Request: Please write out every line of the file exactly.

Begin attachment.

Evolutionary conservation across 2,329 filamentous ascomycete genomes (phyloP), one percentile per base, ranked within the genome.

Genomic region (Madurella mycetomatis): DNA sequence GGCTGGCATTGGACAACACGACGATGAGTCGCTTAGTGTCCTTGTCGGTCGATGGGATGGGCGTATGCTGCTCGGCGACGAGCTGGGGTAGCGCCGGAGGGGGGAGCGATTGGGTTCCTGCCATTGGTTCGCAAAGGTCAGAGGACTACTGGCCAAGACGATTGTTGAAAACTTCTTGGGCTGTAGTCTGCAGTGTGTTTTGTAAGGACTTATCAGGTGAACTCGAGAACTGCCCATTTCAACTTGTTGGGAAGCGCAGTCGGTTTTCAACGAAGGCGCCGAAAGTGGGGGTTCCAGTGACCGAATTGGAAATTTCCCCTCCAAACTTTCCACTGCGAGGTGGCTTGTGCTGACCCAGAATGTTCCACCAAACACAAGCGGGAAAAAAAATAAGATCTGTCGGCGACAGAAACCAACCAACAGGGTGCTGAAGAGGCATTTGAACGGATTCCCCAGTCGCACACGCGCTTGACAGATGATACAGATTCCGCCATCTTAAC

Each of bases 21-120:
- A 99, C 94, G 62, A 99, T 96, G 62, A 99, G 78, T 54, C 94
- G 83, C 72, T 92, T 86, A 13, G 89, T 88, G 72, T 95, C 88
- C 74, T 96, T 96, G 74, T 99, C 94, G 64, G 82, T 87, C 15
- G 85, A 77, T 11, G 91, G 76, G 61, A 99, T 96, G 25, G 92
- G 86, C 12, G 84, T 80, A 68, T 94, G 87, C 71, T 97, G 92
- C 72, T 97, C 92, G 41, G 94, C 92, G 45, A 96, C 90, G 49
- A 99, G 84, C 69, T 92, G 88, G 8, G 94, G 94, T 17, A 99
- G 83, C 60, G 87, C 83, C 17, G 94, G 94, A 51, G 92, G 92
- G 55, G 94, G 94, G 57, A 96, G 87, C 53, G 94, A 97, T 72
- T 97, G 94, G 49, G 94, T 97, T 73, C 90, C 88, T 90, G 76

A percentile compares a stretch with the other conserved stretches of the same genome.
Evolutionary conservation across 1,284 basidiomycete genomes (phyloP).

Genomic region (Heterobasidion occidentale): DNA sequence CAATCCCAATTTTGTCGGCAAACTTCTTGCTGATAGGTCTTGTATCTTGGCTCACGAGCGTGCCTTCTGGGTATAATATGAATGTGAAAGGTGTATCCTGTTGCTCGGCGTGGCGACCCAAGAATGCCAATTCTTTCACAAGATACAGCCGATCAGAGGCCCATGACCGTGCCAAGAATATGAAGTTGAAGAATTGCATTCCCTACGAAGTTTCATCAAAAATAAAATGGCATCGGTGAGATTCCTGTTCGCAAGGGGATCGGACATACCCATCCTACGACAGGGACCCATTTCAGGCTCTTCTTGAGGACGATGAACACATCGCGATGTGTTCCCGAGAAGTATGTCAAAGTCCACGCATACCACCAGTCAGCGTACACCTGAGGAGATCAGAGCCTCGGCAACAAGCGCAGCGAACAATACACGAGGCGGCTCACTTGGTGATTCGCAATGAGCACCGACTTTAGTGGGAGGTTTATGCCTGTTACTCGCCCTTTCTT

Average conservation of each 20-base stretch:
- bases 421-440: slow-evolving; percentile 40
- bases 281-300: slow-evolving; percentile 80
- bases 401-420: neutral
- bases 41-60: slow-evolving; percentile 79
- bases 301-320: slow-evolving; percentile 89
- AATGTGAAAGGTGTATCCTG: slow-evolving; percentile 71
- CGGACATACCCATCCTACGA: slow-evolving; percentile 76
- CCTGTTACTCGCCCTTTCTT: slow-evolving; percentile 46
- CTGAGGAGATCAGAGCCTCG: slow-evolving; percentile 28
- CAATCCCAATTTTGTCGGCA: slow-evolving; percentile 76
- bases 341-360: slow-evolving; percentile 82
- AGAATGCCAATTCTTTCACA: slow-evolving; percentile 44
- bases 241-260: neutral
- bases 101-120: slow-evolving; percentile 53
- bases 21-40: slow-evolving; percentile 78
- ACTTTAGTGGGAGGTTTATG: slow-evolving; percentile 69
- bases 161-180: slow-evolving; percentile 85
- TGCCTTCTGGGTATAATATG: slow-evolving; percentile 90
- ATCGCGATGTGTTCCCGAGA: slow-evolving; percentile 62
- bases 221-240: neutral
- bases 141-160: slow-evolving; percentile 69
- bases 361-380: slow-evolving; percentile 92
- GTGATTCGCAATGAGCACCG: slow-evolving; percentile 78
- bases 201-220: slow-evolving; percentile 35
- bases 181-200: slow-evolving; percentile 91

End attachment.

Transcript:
Evolutionary conservation across 2,329 filamentous ascomycete genomes (phyloP), one percentile per base, ranked within the genome.

Genomic region (Madurella mycetomatis): DNA sequence GGCTGGCATTGGACAACACGACGATGAGTCGCTTAGTGTCCTTGTCGGTCGATGGGATGGGCGTATGCTGCTCGGCGACGAGCTGGGGTAGCGCCGGAGGGGGGAGCGATTGGGTTCCTGCCATTGGTTCGCAAAGGTCAGAGGACTACTGGCCAAGACGATTGTTGAAAACTTCTTGGGCTGTAGTCTGCAGTGTGTTTTGTAAGGACTTATCAGGTGAACTCGAGAACTGCCCATTTCAACTTGTTGGGAAGCGCAGTCGGTTTTCAACGAAGGCGCCGAAAGTGGGGGTTCCAGTGACCGAATTGGAAATTTCCCCTCCAAACTTTCCACTGCGAGGTGGCTTGTGCTGACCCAGAATGTTCCACCAAACACAAGCGGGAAAAAAAATAAGATCTGTCGGCGACAGAAACCAACCAACAGGGTGCTGAAGAGGCATTTGAACGGATTCCCCAGTCGCACACGCGCTTGACAGATGATACAGATTCCGCCATCTTAAC

Each of bases 21-120:
- A 99, C 94, G 62, A 99, T 96, G 62, A 99, G 78, T 54, C 94
- G 83, C 72, T 92, T 86, A 13, G 89, T 88, G 72, T 95, C 88
- C 74, T 96, T 96, G 74, T 99, C 94, G 64, G 82, T 87, C 15
- G 85, A 77, T 11, G 91, G 76, G 61, A 99, T 96, G 25, G 92
- G 86, C 12, G 84, T 80, A 68, T 94, G 87, C 71, T 97, G 92
- C 72, T 97, C 92, G 41, G 94, C 92, G 45, A 96, C 90, G 49
- A 99, G 84, C 69, T 92, G 88, G 8, G 94, G 94, T 17, A 99
- G 83, C 60, G 87, C 83, C 17, G 94, G 94, A 51, G 92, G 92
- G 55, G 94, G 94, G 57, A 96, G 87, C 53, G 94, A 97, T 72
- T 97, G 94, G 49, G 94, T 97, T 73, C 90, C 88, T 90, G 76

A percentile compares a stretch with the other conserved stretches of the same genome.
Evolutionary conservation across 1,284 basidiomycete genomes (phyloP).

Genomic region (Heterobasidion occidentale): DNA sequence CAATCCCAATTTTGTCGGCAAACTTCTTGCTGATAGGTCTTGTATCTTGGCTCACGAGCGTGCCTTCTGGGTATAATATGAATGTGAAAGGTGTATCCTGTTGCTCGGCGTGGCGACCCAAGAATGCCAATTCTTTCACAAGATACAGCCGATCAGAGGCCCATGACCGTGCCAAGAATATGAAGTTGAAGAATTGCATTCCCTACGAAGTTTCATCAAAAATAAAATGGCATCGGTGAGATTCCTGTTCGCAAGGGGATCGGACATACCCATCCTACGACAGGGACCCATTTCAGGCTCTTCTTGAGGACGATGAACACATCGCGATGTGTTCCCGAGAAGTATGTCAAAGTCCACGCATACCACCAGTCAGCGTACACCTGAGGAGATCAGAGCCTCGGCAACAAGCGCAGCGAACAATACACGAGGCGGCTCACTTGGTGATTCGCAATGAGCACCGACTTTAGTGGGAGGTTTATGCCTGTTACTCGCCCTTTCTT

Average conservation of each 20-base stretch:
- bases 421-440: slow-evolving; percentile 40
- bases 281-300: slow-evolving; percentile 80
- bases 401-420: neutral
- bases 41-60: slow-evolving; percentile 79
- bases 301-320: slow-evolving; percentile 89
- AATGTGAAAGGTGTATCCTG: slow-evolving; percentile 71
- CGGACATACCCATCCTACGA: slow-evolving; percentile 76
- CCTGTTACTCGCCCTTTCTT: slow-evolving; percentile 46
- CTGAGGAGATCAGAGCCTCG: slow-evolving; percentile 28
- CAATCCCAATTTTGTCGGCA: slow-evolving; percentile 76
- bases 341-360: slow-evolving; percentile 82
- AGAATGCCAATTCTTTCACA: slow-evolving; percentile 44
- bases 241-260: neutral
- bases 101-120: slow-evolving; percentile 53
- bases 21-40: slow-evolving; percentile 78
- ACTTTAGTGGGAGGTTTATG: slow-evolving; percentile 69
- bases 161-180: slow-evolving; percentile 85
- TGCCTTCTGGGTATAATATG: slow-evolving; percentile 90
- ATCGCGATGTGTTCCCGAGA: slow-evolving; percentile 62
- bases 221-240: neutral
- bases 141-160: slow-evolving; percentile 69
- bases 361-380: slow-evolving; percentile 92
- GTGATTCGCAATGAGCACCG: slow-evolving; percentile 78
- bases 201-220: slow-evolving; percentile 35
- bases 181-200: slow-evolving; percentile 91